KUALA LUMPUR: Tobacco companies are proposing to reintroduce small packs of cigarettes in the country to regain cigarette volume lost to the illicit tobacco trade.
According to British American Tobacco (Malaysia) Bhd (BAT Malaysia) managing director Erik Stoel, the reintroduction of smaller cigarette packs to the market, together with enforcement efforts, can reduce the illicit trade in tobacco by 55% over the next three years from a record high of 57.9% as at May this year.
“It won’t totally stamp out the illicit tobacco trade but, at least, it will help in bringing it down to 2010 level (of 36.3%). The government will also see an increase in revenue from tobacco taxes,” he told The Edge Financial Daily.
In a rare interview with the managing directors of both BAT Malaysia and JT International Bhd (JTI Malaysia), they said that over the last couple of months the two companies and Philip Morris (M) Sdn Bhd — which together control 95% of the legal tobacco market — have been engaging with the government to approve the sale of 10-stick cigarette packs.
“No decision has been made yet. The proposal has to be passed by the Cabinet. We have talked to the government to see what we can do about the illicit [cigarette trade] problem. Clearly, some news have gone out and we think they are misrepresenting some of the facts. But, clearly, the ministry of health is aware of this proposal,” said Stoel.
JTI Malaysia managing director Guilherme Silva concurs, noting that the tobacco companies have been holding talks with the relevant authorities, including the health ministry, on the matter.
“It should come as no surprise to any part of the government [that we are seeking to introduce the sale of 10-stick cigarette packets]. We believe this is one of the most viable options,” he added.
They were responding to news reports last week that quoted non-governmental organisations (NGOs) as saying that a proposal to reintroduce small cigarette packs in Malaysia is making the rounds. The NGOs and opposition lawmakers have lambasted the tobacco industry’s move again, saying it would further encourage the smoking habit among children and teenagers in the country.
Stoel said the introduction of the 10-stick packs would help breach the current wide price gap between illegal cigarettes and the legal packs of 20 sticks.
“The legal cigarettes are sold today at RM12-RM17 and more smokers are just buying what they can afford due to their cash outlay, namely illegal cigarettes. The cash outlay of those who want to continue to smoke is not more than RM9 per pack of 20-stick cigarette, so legal cigarettes for them are out of reach.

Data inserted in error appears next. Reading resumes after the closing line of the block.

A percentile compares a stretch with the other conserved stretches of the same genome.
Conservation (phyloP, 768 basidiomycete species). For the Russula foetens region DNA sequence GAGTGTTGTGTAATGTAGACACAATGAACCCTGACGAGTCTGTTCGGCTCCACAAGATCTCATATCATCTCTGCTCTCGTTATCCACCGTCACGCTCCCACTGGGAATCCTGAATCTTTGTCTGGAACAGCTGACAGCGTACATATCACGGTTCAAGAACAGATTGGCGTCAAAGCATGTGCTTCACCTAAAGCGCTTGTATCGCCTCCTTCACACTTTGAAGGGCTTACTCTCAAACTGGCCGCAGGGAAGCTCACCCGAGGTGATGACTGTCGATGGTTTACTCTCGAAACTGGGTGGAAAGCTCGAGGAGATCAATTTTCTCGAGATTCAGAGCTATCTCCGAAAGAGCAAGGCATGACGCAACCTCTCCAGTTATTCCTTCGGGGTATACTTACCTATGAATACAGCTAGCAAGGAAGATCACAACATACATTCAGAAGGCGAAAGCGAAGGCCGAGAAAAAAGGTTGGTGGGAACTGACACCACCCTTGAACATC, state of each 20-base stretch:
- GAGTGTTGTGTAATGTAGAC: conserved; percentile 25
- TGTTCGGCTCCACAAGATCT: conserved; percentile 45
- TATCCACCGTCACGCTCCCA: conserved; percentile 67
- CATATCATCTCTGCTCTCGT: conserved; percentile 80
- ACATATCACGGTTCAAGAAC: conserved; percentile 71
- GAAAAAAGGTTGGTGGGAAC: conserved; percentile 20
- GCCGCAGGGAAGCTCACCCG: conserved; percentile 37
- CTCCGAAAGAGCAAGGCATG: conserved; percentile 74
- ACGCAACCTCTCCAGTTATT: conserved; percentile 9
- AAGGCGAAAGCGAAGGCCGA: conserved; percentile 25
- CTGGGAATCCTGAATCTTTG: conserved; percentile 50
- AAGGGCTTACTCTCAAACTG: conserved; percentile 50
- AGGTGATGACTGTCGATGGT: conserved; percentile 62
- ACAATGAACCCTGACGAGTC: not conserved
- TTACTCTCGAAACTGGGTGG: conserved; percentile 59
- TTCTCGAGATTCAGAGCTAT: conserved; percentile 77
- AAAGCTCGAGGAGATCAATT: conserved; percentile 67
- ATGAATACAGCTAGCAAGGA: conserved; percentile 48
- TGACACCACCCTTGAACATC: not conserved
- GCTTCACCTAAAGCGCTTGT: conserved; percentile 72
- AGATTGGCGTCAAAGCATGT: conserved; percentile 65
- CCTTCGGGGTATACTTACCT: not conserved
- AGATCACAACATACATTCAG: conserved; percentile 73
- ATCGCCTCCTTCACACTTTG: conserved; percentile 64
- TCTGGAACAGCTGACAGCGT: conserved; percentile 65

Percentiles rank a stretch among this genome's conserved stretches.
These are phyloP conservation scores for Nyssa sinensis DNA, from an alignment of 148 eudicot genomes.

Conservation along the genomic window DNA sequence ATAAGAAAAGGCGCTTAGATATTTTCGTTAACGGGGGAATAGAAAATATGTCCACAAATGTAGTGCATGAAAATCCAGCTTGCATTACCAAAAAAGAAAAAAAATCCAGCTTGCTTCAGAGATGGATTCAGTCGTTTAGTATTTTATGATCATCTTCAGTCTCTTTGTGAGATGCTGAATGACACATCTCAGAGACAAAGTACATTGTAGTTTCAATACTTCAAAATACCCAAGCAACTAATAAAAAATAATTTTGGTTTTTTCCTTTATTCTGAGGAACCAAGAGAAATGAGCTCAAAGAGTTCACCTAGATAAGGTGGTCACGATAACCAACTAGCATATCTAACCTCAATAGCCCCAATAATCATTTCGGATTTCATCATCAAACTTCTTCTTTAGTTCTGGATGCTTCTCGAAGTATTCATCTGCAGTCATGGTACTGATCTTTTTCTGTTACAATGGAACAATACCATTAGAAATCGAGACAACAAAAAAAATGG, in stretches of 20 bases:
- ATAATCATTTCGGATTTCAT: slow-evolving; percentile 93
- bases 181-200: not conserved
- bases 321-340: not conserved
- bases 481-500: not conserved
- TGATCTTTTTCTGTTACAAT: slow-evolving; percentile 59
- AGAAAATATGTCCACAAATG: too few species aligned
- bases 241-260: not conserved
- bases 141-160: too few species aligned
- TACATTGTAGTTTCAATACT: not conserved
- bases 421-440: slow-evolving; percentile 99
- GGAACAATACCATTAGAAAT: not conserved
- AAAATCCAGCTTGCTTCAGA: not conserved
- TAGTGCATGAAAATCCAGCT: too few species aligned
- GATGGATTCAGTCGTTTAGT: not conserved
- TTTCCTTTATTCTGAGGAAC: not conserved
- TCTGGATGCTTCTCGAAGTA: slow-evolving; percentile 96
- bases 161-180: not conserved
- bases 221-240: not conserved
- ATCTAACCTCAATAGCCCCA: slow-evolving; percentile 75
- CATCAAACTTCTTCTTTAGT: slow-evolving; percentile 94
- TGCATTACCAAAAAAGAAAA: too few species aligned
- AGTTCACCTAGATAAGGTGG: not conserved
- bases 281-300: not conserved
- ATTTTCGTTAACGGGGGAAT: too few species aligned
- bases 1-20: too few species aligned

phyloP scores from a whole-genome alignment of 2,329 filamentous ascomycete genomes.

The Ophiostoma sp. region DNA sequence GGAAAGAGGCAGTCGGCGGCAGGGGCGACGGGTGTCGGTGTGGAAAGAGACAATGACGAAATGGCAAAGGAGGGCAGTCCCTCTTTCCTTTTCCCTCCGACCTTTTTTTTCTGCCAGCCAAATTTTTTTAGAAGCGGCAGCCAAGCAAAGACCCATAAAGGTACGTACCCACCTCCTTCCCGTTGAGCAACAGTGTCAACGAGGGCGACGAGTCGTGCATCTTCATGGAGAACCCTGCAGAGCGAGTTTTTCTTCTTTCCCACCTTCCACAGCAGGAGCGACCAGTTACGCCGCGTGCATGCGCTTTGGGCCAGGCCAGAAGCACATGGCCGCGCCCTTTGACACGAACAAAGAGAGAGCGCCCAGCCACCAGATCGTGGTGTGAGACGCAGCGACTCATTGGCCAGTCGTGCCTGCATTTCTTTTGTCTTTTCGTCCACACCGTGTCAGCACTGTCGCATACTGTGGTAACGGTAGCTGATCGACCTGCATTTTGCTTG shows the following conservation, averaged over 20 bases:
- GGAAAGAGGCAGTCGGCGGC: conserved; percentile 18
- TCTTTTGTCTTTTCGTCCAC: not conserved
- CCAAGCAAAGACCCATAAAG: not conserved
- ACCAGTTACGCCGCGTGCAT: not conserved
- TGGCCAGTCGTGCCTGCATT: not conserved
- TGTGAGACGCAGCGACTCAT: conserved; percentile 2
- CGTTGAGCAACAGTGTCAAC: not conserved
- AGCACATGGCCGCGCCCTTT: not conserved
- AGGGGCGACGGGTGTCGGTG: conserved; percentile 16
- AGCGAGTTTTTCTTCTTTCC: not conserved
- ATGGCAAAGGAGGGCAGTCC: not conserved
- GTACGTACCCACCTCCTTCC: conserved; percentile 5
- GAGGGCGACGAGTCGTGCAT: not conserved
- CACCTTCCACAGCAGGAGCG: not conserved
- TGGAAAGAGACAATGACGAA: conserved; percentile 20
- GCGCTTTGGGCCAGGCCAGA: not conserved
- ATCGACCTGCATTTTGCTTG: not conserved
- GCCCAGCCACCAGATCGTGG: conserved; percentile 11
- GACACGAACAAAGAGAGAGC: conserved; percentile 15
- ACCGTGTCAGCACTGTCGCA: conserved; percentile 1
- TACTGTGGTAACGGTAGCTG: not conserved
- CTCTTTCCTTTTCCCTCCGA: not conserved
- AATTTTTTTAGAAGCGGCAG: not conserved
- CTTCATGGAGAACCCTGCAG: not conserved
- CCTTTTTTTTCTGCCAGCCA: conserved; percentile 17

“Even with the smaller packs, the price per stick is likely to be at least equivalent or more expensive than the price per stick of a pack of 20 sticks, but we can offer a legal alternative for consumers to step back into the legal market.
“From our studies, we do know there is a lot of consumers who would prefer to smoke legal brands but they can’t afford it [at current prices],” explained Stoel.
The cost of cigarettes in Malaysia is the second highest in Asean, after Singapore.
Meanwhile, Silva dismissed claims that smaller cigarette packs would promote smoking in young children or encourage youths to smoke more, saying that youths today already have easy access to cigarettes in the form of cheap illegal cigarettes sold at RM3-RM5 per pack of 20 sticks.
“Already, over 70% of youth starts with illegal cigarettes. And, there is no rationale that smaller packs are cheaper for youths compared with what they are already purchasing at RM3 per pack of 20s,” he said.
“We are not saying that we want sales of the 10-stick packs to be allowed in Malaysia forever. That can be reviewed at the later stage. The key question is let’s address the current illicit problem and make sure that we make illicit less relevant. Overtime we can progressively start phasing out some of these measures that we did take to address this problem,” said Silva.
Stoel said according to the tobacco companies’ estimates, if nothing is done to tackle illicit trade, the illegal market may climb by another 27% by 2020 and market consumption by another 6%.
“The ban on smaller packs back in 2010 had resulted in a rise in daily consumption of cigarettes from 14 sticks to some 18 sticks,” he noted.
“We don’t think that the reintroduction of smaller packs alone or enforcement efforts alone can tackle the problem. We think you need to do both. Look at it for a couple of years, work hard on it, and then we can review it (the measures) again,” added Stoel.